It is a major challenge for the UK’s motor retail industry that it can be so quickly brought into disrepute. Given the limited powers and resources that our trade bodies have, surely it must fall to the manufacturers themselves to tackle this issue.
I have been reminded of the challenge the sector faces by a number of recent incidents:
• The advertising watchdog has tackled a deliberatively provocative leasing broker for the inappropriate and offensive language used in its website marketing. But the watchdog’s powers are limited. So will we see carmakers refuse publicly to allow new cars to be supplied to this company? Unlikely, in my view.
• A saga of a Ford dealership failing to even start repairs to a Galaxy a week after it was booked in by a customer who had been loyal for 11 years, involving an abysmal trail of unreturned calls, ignored messages, excuses and even a service manager who hid rather than try to defuse the situation. The recompense after Ford intervened? An apology and about 15% knocked off the bill. The dealership has made several thousands of pounds in profit from this customer over the years, who now holds it in disrepute.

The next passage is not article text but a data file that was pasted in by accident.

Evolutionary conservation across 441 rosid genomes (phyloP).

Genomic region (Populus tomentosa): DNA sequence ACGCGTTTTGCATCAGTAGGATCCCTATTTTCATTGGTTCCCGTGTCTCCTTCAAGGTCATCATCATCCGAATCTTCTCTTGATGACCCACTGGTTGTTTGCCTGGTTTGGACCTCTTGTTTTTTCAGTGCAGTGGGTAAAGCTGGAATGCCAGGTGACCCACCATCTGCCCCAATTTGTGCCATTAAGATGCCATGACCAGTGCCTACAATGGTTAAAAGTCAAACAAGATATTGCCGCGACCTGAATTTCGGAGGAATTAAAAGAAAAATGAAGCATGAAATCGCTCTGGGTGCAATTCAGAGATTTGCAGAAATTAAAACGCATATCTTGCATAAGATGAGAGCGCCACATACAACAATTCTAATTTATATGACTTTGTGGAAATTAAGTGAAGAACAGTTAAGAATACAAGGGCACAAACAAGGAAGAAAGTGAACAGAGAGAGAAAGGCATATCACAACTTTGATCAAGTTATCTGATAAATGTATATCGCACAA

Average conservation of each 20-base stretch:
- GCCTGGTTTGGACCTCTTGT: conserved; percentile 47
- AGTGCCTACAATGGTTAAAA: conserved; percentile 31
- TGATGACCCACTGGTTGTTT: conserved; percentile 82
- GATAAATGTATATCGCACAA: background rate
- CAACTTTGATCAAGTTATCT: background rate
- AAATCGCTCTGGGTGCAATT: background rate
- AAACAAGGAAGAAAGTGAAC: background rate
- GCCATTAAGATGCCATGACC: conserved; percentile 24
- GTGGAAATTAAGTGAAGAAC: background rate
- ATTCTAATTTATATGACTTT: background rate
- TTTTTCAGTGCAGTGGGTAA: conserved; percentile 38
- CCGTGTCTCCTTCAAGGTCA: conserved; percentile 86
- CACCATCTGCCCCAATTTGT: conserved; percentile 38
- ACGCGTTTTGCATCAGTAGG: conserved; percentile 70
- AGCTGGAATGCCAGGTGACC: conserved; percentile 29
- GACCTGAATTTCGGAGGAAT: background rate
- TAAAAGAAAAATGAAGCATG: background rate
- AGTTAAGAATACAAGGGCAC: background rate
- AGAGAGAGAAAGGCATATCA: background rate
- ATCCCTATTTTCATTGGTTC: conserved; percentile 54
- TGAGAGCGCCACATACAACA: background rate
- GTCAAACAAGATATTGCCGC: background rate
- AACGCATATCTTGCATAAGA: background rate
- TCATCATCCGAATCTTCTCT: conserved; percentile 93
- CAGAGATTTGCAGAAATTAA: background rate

• Manufacturers continue to be taken to task about emissions issues. Volkswagen Group has accepted a €1 billion fine in Germany for its defeat devices. Mercedes-Benz is recalling thousands of diesel cars fitted with an emissions ‘shut-off device’, and in February, BMW called in 12,000 cars over a diesel emissions issue.
Manufacturers, with their national voice and significant marketing budgets, need to invest in creating trust in our industry, and in spreading that message. Among the millions of customers they and their dealer networks serve annually, there must be sufficient stories to balance the disrepute. Sell the right experience, sell more cars.
The July 2018 issue of AM - Automotive Management is out now.